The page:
- Matthew Saal, Carl-Johan Lindgren, and G. Garcia
- Published Date:
- September 1996
Since 1980, over 130 countries, comprising almost three fourths of the International Monetary Fund’s member countries, have experienced significant banking sector problems (see Figure 1 and the annex to Part I). Developing and industrial market economies alike have been affected—as have all economies in transition. Their experiences demonstrate that chronic weaknesses and crises in banking can have significant costs and highlight the importance of a sound banking sector for macroeconomic stability and the efficient conduct of stabilization programs. They also underscore the influence of macroeconomic and structural policies on the soundness of a country’s banking system.
An appropriate macroeconomic policy stance is unlikely to be sufficient to maintain balance in the economy unless it is supported by sound underlying microeconomic conditions. This is true on the fiscal front, where expenditure and tax management must be adequate to sustain the fiscal stance, and in the external sector, where the ability of an exchange rate to anchor an economy on a sustained basis depends on whether it also ensures competitiveness. It is no less true in the monetary policy area, where maintaining a policy stance geared to price level stability requires a sound and competitive banking system to transmit monetary policy signals and ensure the efficient allocation of financial resources.1
This volume discusses the linkages between macroeconomic policy and bank soundness and places macroeconomic policy within the framework of policies and structural elements that are required to maintain a sound banking system. Part I outlines why banking is a particularly important activity in most economies and discusses how bank soundness may be defined, measured, and predicted.
Figure 1.Banking Problems Worldwide, 1980-96
Part II discusses the macroeconomic causes and consequences of unsound banking systems. Conditions and policies across all aspects of the economy may have an impact on the condition of a banking system. Banks cannot remain sound if the economy in which they operate is unstable, or banks’ clients are themselves weak. In addition, some policies or policy instruments may have a particularly adverse effect on banks. The unsoundness of a banking system, in turn, will have important macroeconomic consequences, particularly in the monetary and fiscal areas. The behavior of unsound banks is often very different from that of sound banks: unsound banks tend to be less responsive to market signals, and this may impede the transmission of monetary policy. As most governments are reluctant to permit widespread bank failures, a fragile banking system often has significant fiscal consequences. The analysis presented is supplemented by references to a set of country cases presented in a series of tables throughout these and subsequent chapters.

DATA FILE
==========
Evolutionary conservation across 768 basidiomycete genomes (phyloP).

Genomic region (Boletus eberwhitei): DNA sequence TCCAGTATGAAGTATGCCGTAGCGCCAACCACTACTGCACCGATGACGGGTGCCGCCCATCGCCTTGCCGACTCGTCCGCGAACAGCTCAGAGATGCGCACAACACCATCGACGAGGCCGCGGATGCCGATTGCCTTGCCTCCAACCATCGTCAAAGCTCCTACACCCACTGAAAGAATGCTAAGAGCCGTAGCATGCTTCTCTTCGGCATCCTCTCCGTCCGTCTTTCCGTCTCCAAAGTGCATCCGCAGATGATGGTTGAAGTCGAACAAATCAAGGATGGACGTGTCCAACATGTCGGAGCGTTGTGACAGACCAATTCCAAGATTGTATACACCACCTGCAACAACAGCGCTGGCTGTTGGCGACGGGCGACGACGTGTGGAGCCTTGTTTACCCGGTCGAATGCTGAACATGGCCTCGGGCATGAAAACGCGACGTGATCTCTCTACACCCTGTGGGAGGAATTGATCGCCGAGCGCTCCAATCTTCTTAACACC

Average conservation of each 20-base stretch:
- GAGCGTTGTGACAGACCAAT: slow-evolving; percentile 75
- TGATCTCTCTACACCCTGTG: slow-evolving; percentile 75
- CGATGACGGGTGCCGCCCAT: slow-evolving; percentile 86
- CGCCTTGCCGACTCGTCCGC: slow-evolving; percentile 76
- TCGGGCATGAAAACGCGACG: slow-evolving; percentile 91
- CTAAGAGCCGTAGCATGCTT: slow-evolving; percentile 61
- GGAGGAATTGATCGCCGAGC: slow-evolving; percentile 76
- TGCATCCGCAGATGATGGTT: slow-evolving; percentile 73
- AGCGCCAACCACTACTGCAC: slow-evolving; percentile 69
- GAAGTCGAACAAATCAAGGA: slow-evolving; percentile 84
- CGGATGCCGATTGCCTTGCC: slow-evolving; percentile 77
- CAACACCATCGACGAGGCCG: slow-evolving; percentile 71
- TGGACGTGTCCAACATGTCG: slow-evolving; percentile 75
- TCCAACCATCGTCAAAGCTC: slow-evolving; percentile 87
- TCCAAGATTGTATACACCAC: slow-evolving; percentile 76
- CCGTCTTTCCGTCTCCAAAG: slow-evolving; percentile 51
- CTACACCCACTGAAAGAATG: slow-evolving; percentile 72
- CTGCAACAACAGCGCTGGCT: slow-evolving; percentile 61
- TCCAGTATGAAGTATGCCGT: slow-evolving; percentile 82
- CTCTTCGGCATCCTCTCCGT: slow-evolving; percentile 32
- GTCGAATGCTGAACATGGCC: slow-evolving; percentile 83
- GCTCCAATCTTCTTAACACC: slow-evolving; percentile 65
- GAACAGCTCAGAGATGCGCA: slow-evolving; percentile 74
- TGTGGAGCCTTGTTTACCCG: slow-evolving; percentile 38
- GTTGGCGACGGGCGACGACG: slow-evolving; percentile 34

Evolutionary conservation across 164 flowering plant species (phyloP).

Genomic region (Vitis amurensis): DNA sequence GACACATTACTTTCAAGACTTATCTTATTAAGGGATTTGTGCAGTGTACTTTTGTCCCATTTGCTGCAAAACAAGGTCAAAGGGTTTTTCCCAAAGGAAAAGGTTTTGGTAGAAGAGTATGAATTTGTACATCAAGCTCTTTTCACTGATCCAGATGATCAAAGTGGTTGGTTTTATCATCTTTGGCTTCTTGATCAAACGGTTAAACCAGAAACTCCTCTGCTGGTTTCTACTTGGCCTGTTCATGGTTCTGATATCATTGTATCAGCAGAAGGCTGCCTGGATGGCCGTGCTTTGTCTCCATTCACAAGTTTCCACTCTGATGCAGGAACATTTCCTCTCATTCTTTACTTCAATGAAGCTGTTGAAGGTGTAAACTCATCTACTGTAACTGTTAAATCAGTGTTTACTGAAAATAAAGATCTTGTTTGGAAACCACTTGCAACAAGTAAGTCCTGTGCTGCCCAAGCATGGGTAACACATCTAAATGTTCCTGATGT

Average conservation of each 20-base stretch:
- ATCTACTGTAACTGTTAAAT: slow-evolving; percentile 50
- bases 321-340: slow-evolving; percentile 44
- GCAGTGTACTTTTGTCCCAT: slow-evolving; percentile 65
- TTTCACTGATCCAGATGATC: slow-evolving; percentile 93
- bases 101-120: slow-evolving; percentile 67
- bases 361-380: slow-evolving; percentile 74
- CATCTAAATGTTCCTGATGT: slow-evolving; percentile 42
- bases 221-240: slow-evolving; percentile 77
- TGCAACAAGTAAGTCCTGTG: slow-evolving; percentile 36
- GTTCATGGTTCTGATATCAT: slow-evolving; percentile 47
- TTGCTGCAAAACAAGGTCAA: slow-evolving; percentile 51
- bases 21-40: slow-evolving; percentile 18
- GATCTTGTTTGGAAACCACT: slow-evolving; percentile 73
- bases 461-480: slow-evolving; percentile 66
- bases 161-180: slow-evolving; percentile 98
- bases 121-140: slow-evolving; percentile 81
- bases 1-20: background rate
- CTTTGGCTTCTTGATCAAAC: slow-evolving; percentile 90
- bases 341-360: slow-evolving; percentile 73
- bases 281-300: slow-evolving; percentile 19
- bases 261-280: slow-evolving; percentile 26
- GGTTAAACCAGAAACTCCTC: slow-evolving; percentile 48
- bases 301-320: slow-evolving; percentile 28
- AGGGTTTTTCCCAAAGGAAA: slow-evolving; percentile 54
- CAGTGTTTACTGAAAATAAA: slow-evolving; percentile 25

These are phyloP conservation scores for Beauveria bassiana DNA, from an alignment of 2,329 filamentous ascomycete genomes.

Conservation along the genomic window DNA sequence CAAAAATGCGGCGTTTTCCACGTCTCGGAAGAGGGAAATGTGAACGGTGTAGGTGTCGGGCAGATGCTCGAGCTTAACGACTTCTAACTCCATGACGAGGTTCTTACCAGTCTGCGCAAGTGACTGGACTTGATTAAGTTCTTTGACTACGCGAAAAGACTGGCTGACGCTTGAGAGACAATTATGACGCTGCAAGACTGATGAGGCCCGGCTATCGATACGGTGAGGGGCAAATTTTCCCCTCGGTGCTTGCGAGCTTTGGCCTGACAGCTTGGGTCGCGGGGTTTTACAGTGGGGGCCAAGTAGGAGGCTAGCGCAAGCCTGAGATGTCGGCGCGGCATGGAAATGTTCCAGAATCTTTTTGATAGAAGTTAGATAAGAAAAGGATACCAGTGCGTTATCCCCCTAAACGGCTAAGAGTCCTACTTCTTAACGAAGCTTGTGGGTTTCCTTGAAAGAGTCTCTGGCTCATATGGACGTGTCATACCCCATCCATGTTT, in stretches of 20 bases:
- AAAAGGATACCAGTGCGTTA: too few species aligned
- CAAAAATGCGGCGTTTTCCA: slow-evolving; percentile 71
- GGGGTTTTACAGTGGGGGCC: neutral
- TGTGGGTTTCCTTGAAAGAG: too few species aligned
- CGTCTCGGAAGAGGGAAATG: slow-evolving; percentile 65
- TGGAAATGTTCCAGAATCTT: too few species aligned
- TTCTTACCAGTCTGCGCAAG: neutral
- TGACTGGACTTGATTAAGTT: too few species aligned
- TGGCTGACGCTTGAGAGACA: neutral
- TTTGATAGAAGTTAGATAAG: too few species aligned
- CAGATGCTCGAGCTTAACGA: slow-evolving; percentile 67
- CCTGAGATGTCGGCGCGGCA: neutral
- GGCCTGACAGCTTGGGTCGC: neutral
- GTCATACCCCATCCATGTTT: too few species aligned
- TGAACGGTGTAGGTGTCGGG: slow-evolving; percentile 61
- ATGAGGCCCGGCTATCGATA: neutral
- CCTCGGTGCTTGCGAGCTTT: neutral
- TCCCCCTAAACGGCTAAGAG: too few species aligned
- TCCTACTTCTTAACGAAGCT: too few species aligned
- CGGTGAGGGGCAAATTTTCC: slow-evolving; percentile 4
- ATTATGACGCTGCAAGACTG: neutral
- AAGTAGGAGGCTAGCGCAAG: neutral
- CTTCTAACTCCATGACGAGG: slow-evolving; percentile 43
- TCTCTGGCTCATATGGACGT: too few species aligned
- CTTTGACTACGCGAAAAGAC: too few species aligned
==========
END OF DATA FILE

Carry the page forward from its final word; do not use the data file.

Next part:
Part III discusses the contributions of the operating environment, internal governance, market discipline, official oversight, and appropriate macroeconomic policies in supporting banking system soundness. Bank soundness depends crucially on the environment in which banks operate. However, internal governance in individual banks is the most important ingredient for sound banking. Internal governance is both encouraged and reinforced by adequate market discipline and external governance by regulators and supervisors. The balance between market discipline and traditional regulation and supervision may shift over time. As an economy and financial system develop, increasing reliance can be placed on market forces to regulate bank behavior; however, even in advanced market economies, internal governance and market discipline do fail. Thus official governance continues to play a role. In recent years, oversight by domestic regulators has increasingly been supplemented by various forms of international regulation, which are discussed in the concluding chapter of Part III.
Part IV concludes with an examination of the role of macroeconomic management in the two-way linkage between macro policy and banking system soundness. The effects of policy on the banking system may come to the fore in designing stabilization programs, choosing monetary instruments, pursuing fiscal balance, and coping with capital flows. At the same time, the presence of an unsound banking system may constrain policy choices. Thus banking sector soundness itself must be considered a goal of macroeconomic policy.